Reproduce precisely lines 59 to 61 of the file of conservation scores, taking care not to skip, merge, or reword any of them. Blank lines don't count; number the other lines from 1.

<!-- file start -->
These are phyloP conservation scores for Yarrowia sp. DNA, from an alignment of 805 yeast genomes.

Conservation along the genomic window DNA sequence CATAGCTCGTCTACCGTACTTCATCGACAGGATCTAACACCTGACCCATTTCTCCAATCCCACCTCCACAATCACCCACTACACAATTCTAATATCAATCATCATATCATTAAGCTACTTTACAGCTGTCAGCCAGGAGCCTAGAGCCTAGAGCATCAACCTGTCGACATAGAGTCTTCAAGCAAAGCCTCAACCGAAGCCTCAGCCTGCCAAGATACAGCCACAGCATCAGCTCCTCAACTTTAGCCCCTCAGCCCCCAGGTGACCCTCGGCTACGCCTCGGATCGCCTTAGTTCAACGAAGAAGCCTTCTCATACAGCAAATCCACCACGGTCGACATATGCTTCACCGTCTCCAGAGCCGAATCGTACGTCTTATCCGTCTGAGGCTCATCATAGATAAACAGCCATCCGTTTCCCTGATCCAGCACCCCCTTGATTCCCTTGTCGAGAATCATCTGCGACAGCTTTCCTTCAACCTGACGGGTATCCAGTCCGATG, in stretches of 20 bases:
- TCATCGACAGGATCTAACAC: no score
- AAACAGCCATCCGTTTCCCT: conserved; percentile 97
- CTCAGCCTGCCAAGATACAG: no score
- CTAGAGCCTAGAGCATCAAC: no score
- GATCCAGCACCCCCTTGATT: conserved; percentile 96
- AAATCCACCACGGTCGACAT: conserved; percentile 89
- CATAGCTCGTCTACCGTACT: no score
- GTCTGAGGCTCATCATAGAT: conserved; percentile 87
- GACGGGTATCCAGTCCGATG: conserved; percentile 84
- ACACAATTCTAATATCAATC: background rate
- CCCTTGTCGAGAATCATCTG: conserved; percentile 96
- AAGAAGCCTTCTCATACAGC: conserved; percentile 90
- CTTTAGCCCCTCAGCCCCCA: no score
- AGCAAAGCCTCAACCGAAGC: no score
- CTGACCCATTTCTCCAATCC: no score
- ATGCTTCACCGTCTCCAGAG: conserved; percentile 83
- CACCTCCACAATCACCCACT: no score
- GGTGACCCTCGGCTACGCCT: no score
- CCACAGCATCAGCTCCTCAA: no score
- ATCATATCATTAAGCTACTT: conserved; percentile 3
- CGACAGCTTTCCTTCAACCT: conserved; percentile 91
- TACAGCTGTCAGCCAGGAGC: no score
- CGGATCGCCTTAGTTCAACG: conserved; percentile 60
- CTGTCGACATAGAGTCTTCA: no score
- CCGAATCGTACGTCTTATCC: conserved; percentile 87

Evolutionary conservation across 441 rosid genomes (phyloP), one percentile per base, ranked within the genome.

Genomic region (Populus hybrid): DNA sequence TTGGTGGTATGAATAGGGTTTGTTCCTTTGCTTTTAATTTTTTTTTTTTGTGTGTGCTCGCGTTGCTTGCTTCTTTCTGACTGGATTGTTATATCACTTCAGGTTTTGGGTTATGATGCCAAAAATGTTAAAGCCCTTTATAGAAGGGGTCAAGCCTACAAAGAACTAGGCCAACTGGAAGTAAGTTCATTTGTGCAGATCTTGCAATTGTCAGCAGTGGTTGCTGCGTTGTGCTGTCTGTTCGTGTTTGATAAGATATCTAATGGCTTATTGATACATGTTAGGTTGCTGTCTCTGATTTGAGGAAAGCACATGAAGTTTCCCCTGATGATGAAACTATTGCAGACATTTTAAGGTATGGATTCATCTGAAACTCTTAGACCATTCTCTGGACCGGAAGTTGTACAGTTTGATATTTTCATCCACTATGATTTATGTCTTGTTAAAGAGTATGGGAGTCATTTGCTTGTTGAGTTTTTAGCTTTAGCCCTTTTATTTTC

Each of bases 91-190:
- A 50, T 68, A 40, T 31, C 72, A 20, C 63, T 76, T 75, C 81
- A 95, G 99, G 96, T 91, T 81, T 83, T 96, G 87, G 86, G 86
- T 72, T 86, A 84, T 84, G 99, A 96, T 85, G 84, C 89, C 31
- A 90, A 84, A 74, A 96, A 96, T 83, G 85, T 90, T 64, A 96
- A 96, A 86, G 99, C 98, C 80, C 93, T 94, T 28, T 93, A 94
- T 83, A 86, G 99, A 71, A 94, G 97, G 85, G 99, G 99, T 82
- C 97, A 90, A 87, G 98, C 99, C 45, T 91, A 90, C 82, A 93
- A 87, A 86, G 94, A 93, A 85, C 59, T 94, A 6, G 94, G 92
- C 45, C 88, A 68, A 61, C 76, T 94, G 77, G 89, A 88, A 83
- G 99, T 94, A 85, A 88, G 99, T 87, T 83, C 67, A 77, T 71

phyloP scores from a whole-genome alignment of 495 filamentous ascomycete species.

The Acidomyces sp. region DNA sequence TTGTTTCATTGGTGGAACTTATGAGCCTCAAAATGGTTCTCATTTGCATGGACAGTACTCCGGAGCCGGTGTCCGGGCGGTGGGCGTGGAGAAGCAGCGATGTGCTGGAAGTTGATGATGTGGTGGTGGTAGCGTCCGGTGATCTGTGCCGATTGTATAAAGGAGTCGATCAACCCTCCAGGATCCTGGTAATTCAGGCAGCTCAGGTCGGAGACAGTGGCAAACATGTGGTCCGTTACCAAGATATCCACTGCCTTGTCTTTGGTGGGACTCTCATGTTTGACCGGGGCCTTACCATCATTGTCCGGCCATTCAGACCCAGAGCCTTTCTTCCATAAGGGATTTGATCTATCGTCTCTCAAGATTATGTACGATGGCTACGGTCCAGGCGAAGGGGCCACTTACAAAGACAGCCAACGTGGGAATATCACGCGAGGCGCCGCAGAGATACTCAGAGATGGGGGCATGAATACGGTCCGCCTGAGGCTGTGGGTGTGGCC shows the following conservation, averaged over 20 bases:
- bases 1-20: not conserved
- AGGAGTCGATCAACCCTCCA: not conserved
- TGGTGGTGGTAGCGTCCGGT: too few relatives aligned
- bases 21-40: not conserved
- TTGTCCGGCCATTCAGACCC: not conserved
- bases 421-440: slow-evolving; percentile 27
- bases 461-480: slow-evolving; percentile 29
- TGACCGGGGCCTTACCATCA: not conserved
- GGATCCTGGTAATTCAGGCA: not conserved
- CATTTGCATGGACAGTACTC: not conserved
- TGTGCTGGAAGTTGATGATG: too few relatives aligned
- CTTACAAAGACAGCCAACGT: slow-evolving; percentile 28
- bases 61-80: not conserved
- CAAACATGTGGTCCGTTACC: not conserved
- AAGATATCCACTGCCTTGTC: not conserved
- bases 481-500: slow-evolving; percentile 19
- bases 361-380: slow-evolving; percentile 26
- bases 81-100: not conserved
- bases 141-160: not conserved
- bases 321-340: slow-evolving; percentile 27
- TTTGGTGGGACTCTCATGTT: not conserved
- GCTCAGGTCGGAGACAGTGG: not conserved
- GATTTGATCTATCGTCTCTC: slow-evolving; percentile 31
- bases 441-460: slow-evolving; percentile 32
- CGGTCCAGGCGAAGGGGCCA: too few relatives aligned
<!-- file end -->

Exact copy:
- bases 361-380: slow-evolving; percentile 26
- bases 81-100: not conserved
- bases 141-160: not conserved